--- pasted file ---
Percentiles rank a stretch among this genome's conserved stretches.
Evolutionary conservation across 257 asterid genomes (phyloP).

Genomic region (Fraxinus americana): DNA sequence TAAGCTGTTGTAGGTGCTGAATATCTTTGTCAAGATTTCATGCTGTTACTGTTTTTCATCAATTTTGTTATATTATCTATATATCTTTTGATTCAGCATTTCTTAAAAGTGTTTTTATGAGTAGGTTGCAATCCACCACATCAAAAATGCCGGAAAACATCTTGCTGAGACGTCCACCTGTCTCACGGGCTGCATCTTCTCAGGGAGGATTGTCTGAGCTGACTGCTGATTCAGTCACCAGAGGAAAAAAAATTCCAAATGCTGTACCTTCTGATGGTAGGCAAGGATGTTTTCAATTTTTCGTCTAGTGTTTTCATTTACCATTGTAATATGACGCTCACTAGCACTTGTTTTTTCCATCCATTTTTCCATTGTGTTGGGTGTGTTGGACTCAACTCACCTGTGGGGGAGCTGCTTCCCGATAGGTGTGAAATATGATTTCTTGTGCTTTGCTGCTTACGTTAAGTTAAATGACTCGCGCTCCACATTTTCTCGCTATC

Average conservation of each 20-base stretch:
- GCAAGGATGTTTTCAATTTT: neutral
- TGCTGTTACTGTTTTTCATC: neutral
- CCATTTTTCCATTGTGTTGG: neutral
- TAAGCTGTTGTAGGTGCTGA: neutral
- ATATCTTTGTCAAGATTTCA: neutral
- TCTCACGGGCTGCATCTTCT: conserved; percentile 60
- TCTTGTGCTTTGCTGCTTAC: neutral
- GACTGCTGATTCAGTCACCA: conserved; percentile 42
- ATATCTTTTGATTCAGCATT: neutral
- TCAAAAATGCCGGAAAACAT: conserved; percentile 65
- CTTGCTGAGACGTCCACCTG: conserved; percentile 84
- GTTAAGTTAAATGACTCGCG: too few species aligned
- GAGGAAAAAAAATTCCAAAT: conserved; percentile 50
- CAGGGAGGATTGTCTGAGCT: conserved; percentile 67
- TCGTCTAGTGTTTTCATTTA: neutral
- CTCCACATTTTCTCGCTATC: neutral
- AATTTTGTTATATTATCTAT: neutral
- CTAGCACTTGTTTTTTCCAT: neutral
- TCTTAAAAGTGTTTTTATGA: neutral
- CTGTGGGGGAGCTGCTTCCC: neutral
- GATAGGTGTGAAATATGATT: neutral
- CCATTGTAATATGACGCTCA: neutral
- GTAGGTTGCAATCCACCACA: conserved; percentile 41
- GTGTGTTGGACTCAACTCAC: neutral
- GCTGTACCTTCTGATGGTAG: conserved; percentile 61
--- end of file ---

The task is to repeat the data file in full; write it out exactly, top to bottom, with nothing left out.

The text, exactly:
Percentiles rank a stretch among this genome's conserved stretches.
Evolutionary conservation across 257 asterid genomes (phyloP).

Genomic region (Fraxinus americana): DNA sequence TAAGCTGTTGTAGGTGCTGAATATCTTTGTCAAGATTTCATGCTGTTACTGTTTTTCATCAATTTTGTTATATTATCTATATATCTTTTGATTCAGCATTTCTTAAAAGTGTTTTTATGAGTAGGTTGCAATCCACCACATCAAAAATGCCGGAAAACATCTTGCTGAGACGTCCACCTGTCTCACGGGCTGCATCTTCTCAGGGAGGATTGTCTGAGCTGACTGCTGATTCAGTCACCAGAGGAAAAAAAATTCCAAATGCTGTACCTTCTGATGGTAGGCAAGGATGTTTTCAATTTTTCGTCTAGTGTTTTCATTTACCATTGTAATATGACGCTCACTAGCACTTGTTTTTTCCATCCATTTTTCCATTGTGTTGGGTGTGTTGGACTCAACTCACCTGTGGGGGAGCTGCTTCCCGATAGGTGTGAAATATGATTTCTTGTGCTTTGCTGCTTACGTTAAGTTAAATGACTCGCGCTCCACATTTTCTCGCTATC

Average conservation of each 20-base stretch:
- GCAAGGATGTTTTCAATTTT: neutral
- TGCTGTTACTGTTTTTCATC: neutral
- CCATTTTTCCATTGTGTTGG: neutral
- TAAGCTGTTGTAGGTGCTGA: neutral
- ATATCTTTGTCAAGATTTCA: neutral
- TCTCACGGGCTGCATCTTCT: conserved; percentile 60
- TCTTGTGCTTTGCTGCTTAC: neutral
- GACTGCTGATTCAGTCACCA: conserved; percentile 42
- ATATCTTTTGATTCAGCATT: neutral
- TCAAAAATGCCGGAAAACAT: conserved; percentile 65
- CTTGCTGAGACGTCCACCTG: conserved; percentile 84
- GTTAAGTTAAATGACTCGCG: too few species aligned
- GAGGAAAAAAAATTCCAAAT: conserved; percentile 50
- CAGGGAGGATTGTCTGAGCT: conserved; percentile 67
- TCGTCTAGTGTTTTCATTTA: neutral
- CTCCACATTTTCTCGCTATC: neutral
- AATTTTGTTATATTATCTAT: neutral
- CTAGCACTTGTTTTTTCCAT: neutral
- TCTTAAAAGTGTTTTTATGA: neutral
- CTGTGGGGGAGCTGCTTCCC: neutral
- GATAGGTGTGAAATATGATT: neutral
- CCATTGTAATATGACGCTCA: neutral
- GTAGGTTGCAATCCACCACA: conserved; percentile 41
- GTGTGTTGGACTCAACTCAC: neutral
- GCTGTACCTTCTGATGGTAG: conserved; percentile 61